Thursday, August 28, 2014

Change and pure evil

A reader sent me this article in the Scientific Article about evil and about people who have a belief that some things are pure evil (70% responded as such in a recent study). All of it's worth reading, but let me include the essential part of the argument:

Evil has been defined as taking pleasure in the intentional inflicting of harm on innocent others, and ever since World War II social psychologists have been fascinated by the topic. Many of the formative thinkers in the field — Kurt Lewin, Stanley Milgram , Solomon Asch — were inspired by their experiences with, and observations of, what appeared to most people at the time to be the indisputable incarnation of pure evil. But what many saw as a clear demonstration of unredeemable and deep-seated malice, these researchers interpreted as more, in the words of Hannah Arendt, banal. From Milgram’s famous studies of obedience to Zimbardo’s prison study, psychologists have argued for the roots of evil actions in quite ordinary psychological causes. This grounding of evil in ordinary, as opposed to extraordinary, phenomena have led some to describe the notion of “pure evil” as a myth. A misguided understanding of human nature deriving both from specific socio-cultural traditions as well as a general tendency to understand others’ behavior as a product solely of their essence, their soul, as opposed to a more complicated combination of environmental and individual forces.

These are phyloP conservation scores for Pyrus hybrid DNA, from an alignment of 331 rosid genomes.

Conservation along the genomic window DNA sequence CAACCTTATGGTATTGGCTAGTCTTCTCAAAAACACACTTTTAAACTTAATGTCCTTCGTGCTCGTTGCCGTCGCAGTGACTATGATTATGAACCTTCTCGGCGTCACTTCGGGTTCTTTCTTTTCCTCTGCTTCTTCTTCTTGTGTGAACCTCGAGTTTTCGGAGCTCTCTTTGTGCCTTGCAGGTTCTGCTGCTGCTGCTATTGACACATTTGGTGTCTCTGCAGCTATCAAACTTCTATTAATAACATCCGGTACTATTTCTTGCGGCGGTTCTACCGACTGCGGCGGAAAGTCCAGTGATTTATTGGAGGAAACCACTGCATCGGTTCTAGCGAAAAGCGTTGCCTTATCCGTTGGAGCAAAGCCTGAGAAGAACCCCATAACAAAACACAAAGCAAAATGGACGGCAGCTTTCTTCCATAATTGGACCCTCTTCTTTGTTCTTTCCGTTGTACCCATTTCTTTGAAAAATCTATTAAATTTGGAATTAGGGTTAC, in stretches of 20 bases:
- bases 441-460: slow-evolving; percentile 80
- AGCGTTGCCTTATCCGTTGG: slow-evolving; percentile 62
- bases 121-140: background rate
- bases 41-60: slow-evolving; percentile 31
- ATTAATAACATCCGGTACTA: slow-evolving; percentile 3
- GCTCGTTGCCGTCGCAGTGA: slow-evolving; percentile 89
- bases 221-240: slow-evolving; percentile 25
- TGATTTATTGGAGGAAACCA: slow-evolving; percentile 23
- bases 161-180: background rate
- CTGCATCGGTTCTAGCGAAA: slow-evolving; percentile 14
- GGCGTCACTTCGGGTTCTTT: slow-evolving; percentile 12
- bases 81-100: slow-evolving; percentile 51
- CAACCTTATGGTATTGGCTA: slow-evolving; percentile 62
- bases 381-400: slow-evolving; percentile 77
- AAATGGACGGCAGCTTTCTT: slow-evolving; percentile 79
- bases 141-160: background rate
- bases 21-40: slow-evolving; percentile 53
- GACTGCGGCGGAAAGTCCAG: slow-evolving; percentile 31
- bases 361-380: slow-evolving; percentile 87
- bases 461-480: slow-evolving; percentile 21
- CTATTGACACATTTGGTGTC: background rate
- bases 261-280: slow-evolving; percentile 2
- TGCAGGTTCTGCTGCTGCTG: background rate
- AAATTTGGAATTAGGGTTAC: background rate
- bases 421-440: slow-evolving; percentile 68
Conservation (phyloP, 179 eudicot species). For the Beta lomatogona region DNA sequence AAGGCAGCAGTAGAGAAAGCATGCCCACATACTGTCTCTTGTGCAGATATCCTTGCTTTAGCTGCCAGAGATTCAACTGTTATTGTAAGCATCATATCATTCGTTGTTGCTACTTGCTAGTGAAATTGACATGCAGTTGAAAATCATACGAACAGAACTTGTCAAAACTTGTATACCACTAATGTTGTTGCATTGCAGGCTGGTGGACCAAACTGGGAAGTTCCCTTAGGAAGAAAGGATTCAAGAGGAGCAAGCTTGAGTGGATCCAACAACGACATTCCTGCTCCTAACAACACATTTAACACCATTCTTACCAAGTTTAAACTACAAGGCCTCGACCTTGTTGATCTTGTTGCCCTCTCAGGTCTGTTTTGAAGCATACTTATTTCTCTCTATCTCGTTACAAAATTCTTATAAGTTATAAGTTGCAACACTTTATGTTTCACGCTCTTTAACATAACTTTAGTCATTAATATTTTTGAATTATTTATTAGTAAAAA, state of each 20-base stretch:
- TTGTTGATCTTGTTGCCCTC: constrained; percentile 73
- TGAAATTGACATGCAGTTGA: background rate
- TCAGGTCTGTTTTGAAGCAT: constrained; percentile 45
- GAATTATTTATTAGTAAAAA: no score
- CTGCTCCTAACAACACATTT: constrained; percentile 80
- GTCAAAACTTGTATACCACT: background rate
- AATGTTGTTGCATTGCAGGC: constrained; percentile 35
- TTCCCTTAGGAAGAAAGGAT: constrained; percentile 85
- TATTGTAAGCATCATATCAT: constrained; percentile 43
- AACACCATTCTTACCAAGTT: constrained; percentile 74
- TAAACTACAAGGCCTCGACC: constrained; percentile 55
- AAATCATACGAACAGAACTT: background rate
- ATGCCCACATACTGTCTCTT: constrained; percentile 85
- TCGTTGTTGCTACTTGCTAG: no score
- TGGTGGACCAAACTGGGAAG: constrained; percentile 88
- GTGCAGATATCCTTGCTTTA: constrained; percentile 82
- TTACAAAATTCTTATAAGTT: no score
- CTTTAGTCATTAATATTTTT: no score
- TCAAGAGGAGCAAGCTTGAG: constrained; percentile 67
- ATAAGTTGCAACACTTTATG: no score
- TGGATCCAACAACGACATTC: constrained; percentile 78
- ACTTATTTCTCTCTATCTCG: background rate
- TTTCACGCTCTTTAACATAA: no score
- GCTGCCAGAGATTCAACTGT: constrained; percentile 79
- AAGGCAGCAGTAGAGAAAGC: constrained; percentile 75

The issue of whether “pure evil” exists, however, is separate from what happens to our judgments and our behavior when we believe in its existence. It is this question to which several researchers have recently begun to turn. How can we measure people’s belief in pure evil (BPE) and what consequences does such a belief have on our responses to wrong-doers?

According to this research, one of the central features of BPE is evil’s perceived immutability. Evil people are born evil – they cannot change. Two judgments follow from this perspective: 1) evil people cannot be rehabilitated, and 2) the eradication of evil requires only the eradication of all the evil people. Following this logic, the researchers tested the hypothesis that there would be a relationship between BPE and the desire to aggress towards and punish wrong-doers.

Researchers have found support for this hypothesis across several papers containing multiple studies, and employing diverse methodologies. BPE predicts such effects as: harsher punishments for crimes (e.g. murder, assault, theft), stronger reported support for the death penalty, and decreased support for criminal rehabilitation. Follow-up studies corroborate these findings, showing that BPE also predicts the degree to which participants perceive the world to be dangerous and vile, the perceived need for preemptive military aggression to solve conflicts, and reported support for torture.